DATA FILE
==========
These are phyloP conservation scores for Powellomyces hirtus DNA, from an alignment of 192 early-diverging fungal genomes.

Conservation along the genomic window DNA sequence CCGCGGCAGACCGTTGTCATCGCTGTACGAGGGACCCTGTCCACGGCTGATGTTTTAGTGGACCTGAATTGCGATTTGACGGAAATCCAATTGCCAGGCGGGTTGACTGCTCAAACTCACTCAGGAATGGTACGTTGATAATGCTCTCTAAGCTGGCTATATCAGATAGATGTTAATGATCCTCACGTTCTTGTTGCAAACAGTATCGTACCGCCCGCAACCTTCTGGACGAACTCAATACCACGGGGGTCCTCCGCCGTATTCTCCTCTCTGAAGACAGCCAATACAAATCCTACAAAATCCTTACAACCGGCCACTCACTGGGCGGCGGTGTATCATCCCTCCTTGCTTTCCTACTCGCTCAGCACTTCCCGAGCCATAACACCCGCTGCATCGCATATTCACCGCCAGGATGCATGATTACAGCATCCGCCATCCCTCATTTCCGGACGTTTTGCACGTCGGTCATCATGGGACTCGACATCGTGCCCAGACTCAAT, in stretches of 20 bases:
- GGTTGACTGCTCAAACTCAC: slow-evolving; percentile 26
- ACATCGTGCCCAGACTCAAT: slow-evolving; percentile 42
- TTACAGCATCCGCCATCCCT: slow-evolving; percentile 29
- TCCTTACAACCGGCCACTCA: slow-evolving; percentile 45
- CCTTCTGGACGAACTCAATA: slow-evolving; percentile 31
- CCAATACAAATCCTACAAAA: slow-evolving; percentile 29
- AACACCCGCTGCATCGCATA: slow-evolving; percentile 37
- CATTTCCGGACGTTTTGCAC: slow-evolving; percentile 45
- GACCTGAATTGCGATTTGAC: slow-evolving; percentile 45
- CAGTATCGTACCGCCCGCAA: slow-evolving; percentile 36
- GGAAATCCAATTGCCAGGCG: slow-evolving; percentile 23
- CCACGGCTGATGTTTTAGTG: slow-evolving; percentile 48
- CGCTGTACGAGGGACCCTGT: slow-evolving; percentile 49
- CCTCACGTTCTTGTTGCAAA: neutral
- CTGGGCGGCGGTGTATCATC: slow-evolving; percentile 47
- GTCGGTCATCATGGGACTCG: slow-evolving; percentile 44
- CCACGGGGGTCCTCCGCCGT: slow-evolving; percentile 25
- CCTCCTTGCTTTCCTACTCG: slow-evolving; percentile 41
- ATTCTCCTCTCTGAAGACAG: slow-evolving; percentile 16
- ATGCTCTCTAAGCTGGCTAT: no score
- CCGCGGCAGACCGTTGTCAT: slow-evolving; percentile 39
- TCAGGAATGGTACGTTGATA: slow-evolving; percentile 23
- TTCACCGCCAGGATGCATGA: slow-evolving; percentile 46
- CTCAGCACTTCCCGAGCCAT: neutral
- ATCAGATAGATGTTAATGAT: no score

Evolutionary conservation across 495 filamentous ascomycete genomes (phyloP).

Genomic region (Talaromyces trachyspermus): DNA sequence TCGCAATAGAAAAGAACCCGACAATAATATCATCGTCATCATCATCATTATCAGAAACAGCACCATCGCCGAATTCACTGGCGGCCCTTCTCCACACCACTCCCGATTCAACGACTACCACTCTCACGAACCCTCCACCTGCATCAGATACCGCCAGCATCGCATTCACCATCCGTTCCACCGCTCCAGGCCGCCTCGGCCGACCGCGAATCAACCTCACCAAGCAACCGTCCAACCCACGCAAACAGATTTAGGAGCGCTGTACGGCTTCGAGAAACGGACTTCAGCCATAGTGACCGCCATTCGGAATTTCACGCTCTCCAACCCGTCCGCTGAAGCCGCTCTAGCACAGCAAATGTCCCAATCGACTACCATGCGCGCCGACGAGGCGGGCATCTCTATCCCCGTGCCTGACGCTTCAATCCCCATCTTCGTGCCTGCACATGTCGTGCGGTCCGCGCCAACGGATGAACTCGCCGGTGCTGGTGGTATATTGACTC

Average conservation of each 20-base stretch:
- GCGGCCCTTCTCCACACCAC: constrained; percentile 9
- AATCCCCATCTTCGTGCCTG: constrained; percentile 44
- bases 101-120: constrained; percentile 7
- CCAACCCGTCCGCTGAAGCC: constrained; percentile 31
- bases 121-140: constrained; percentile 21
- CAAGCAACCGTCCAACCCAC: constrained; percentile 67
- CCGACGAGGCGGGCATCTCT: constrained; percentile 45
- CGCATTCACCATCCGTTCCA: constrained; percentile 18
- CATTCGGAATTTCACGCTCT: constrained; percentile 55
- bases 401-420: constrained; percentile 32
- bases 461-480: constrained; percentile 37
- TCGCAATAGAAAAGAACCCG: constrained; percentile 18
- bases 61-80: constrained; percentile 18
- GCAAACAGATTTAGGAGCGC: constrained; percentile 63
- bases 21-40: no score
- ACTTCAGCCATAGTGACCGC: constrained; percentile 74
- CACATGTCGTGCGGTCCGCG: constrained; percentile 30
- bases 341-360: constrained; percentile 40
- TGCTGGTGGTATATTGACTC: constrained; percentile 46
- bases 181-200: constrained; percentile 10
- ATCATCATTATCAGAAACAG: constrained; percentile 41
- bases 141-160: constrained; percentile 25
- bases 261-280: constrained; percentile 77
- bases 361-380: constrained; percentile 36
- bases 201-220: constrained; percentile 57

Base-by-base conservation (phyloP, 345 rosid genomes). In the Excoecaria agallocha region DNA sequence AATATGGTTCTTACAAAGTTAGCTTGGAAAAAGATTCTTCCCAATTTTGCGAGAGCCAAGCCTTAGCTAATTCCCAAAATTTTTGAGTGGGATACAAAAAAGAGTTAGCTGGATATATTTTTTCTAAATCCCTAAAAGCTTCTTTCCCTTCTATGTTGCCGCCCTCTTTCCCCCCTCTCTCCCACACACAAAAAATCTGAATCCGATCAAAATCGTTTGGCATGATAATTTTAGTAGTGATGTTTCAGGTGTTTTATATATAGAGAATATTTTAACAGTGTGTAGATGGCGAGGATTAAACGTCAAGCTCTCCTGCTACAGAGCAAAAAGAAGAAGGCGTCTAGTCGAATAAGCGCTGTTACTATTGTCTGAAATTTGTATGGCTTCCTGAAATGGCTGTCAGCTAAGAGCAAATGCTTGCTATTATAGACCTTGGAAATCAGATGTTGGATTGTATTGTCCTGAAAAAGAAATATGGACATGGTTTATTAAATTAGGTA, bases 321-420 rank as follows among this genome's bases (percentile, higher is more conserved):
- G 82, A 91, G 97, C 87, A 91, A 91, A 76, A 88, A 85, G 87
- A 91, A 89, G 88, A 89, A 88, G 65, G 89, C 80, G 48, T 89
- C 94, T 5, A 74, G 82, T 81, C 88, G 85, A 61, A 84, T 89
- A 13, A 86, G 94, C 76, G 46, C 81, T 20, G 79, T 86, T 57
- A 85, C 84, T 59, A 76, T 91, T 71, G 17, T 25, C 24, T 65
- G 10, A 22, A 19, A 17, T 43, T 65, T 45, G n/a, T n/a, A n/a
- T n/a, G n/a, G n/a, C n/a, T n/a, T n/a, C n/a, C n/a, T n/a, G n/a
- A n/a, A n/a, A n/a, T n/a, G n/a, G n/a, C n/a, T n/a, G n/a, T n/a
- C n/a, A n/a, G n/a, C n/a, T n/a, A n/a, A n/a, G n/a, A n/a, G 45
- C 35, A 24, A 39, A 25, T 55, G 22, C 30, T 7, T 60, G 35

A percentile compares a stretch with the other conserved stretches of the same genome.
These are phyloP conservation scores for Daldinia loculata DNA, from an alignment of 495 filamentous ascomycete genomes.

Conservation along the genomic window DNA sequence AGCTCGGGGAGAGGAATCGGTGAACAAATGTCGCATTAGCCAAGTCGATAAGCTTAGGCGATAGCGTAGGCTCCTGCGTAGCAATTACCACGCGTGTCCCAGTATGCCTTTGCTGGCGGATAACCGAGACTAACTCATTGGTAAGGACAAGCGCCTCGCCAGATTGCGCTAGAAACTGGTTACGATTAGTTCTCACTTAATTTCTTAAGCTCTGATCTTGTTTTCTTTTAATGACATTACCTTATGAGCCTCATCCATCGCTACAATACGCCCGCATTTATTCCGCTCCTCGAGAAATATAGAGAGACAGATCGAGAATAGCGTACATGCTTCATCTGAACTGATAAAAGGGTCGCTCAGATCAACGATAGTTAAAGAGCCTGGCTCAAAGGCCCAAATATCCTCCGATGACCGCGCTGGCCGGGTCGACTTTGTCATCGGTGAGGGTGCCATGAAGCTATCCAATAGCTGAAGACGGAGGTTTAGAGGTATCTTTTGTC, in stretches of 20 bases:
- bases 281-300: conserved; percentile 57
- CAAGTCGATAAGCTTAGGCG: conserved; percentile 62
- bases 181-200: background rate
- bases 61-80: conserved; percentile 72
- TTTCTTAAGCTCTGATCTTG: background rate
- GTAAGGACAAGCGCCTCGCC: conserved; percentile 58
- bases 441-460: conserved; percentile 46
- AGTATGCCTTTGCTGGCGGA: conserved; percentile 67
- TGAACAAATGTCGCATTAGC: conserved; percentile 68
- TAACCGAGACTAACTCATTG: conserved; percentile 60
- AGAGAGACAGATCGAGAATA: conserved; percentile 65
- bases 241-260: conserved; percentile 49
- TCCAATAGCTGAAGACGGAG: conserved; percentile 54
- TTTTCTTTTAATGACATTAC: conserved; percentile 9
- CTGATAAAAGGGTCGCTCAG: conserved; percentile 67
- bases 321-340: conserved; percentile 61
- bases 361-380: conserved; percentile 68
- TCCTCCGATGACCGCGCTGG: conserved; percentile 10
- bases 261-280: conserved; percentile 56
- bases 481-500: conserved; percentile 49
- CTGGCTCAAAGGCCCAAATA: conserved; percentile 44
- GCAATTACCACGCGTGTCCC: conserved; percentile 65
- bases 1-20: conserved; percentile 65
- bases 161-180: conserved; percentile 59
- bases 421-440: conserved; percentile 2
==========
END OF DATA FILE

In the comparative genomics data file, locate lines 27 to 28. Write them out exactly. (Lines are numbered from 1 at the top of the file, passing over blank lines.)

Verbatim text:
- ATCAGATAGATGTTAATGAT: no score

Evolutionary conservation across 495 filamentous ascomycete genomes (phyloP).